Crash Ensemble, Ireland’s leading contemporary music group. (Ros Kavanagh)

I used to say that the soprano Dawn Upshaw was best at music that called for her to sing ethereally in a white dress, such as Olivier Messiaen’s “Saint-Francois d’Assise,” in which she played an angel, an otherworldly being making a pure and pretty sound.

On Tuesday night, I realized that it’s long past time for me to lose this idea, because Upshaw has developed into a very different kind of singer. No longer an innocent blond ingenue, she’s now an earth mother figure who explores all the in-between sounds of the voice and isn’t really interested in sounding like an opera singer at all.

Upshaw appeared with the Crash Ensemble, Ireland’s leading contemporary music group, and the bulk of the evening was two works by its founder and artistic director, the composer Donnacha Dennehy. But she opened the evening with a piece that’s so much her trademark it’s become a veritable sonic logo, something she sings at every concert, so you know it’s her: Golijov’s “Lua descolorida” (“Moon, colorless,” a poem by Rosalia de Castro). And to my ear, it became a statement of how far she’s come. Singing it with a string quartet, she emphasized not the soaring lines, but the fragmented phrases. You were aware of breath and the effort of channeling it into song, something she even (perhaps unconsciously) mimed with little pulling gestures of her hands. The song is a long plea for death; as she sang it, you could hear the suffering in the notes.

Although Upshaw was the marquee name on the program, she wasn’t its centerpiece. The show, presented by the Kennedy Center’s Fortas Chamber Music series, was actually a kind of belated album tour for a CD that came out in 2011, joining two works by a young Irish composer few had heard of, one of them — “That the Night Came,” a setting of six William Butler Yeats poems — written for Upshaw. The other, “Gra agus Bas” (“Love and Death”) was written for the traditional Celtic singer Iarla O’Lionaird, and represents a meeting-ground somewhere between art music and tradition. O’Lionaird performed with an assistant at his side who appeared to be guiding him through the score, presumably since his music is not usually notated.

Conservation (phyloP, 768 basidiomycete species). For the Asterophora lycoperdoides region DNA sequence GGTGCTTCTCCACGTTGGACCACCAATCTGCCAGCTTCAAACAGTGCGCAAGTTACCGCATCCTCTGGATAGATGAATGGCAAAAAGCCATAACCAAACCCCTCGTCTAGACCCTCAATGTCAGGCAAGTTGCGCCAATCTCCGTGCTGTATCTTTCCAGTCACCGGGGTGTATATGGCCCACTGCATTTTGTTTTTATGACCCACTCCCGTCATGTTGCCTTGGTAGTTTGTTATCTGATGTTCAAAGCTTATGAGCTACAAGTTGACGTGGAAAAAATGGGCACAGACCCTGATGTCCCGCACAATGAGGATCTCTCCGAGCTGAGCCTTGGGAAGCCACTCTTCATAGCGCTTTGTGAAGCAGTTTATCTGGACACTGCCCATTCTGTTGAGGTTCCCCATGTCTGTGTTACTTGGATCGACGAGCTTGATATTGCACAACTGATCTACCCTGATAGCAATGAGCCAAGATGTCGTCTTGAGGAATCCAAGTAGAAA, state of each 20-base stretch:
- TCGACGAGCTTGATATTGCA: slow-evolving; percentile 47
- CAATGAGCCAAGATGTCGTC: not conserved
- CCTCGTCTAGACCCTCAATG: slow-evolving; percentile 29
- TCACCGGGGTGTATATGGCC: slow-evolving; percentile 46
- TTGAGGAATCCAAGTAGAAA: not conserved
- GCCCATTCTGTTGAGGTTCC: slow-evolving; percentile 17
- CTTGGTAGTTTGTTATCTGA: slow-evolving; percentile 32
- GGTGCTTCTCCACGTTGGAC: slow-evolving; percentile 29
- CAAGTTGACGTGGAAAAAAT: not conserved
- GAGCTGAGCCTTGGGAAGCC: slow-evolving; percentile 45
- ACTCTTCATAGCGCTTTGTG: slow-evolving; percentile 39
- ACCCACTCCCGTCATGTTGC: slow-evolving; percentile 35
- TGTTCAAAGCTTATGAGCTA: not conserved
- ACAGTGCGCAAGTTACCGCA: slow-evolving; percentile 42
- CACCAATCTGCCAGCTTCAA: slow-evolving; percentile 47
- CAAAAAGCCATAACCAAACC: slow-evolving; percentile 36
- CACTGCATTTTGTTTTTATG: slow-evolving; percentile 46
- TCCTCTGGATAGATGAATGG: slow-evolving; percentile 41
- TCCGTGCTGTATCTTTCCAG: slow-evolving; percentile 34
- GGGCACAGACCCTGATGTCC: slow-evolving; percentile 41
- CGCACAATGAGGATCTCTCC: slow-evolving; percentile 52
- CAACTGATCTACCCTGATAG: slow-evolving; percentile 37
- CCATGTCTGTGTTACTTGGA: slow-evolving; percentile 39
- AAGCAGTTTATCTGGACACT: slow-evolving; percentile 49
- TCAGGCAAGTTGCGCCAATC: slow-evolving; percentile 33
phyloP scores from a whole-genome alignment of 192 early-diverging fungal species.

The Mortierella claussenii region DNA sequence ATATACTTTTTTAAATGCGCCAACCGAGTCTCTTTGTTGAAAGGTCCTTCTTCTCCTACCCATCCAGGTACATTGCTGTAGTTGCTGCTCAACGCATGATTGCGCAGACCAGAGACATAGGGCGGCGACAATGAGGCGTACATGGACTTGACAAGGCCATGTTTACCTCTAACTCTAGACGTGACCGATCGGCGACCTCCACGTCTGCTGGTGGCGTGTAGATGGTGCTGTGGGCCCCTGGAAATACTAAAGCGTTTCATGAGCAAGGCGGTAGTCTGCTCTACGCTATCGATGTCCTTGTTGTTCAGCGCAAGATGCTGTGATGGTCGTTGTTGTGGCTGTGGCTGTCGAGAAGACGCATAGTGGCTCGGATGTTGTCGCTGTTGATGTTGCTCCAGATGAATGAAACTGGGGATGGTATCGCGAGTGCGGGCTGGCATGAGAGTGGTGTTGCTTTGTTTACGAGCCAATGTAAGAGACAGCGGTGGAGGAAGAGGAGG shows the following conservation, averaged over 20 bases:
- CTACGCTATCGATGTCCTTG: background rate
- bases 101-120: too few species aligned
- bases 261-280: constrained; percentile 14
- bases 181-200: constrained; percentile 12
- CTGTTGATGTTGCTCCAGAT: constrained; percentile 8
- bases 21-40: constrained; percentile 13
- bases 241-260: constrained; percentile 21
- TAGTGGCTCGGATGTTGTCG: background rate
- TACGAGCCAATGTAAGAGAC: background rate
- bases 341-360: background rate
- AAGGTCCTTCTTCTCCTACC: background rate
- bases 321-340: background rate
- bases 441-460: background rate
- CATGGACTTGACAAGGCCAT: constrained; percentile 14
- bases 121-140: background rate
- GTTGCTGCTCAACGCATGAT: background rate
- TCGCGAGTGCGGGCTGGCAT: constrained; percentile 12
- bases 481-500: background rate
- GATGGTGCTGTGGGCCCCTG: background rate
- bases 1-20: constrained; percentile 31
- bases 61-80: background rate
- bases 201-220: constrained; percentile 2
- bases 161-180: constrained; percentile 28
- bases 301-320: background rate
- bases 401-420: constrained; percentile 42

I already enthused about this recording when it appeared, and was happy to reencounter it, although the shock of discovery of this inventive, uncategorizable, energetic music had ebbed, in the intervening years, in part because the idiom — smart genre-defying chamber ensembles with electric guitars — has been expanding steadily for some time. Not that this score falls into any known category: It explores the primal aspects of folk music in a range of methods, from straight-ahead percussion beats to just playing intonation to create a kind of suspended dreamscape of sound around the coiling keening of O’Lionaird’s voice.

The gifted conductor Alan Pierson, in stocking feet as if to emphasize his own connection to the earth (he had forgotten his shoes, but prefers to conduct barefoot in any case), kept the playing vivid in both this and the more conventional “That the Night Came,” which illustrates Yeats’s texts in ways at once literal and utterly fresh (for instance, the instrumental evocation of weariness in “The White Birds,” where the music sags briefly in dragging exhaustion before Upshaw enters to put words to the mood).

Upshaw’s work in Golijov’s folkish song cycle “Ayre” demonstrated the kinds of edge and sound effect she can bring to music. This cycle didn’t call for such a wide range, but its possibility was present. There are more interesting things to do with a voice, in Upshaw’s world, than simply emit clear, pure vowels, and in finding partners such as Dennehy, she’s expanding the canon while she does it.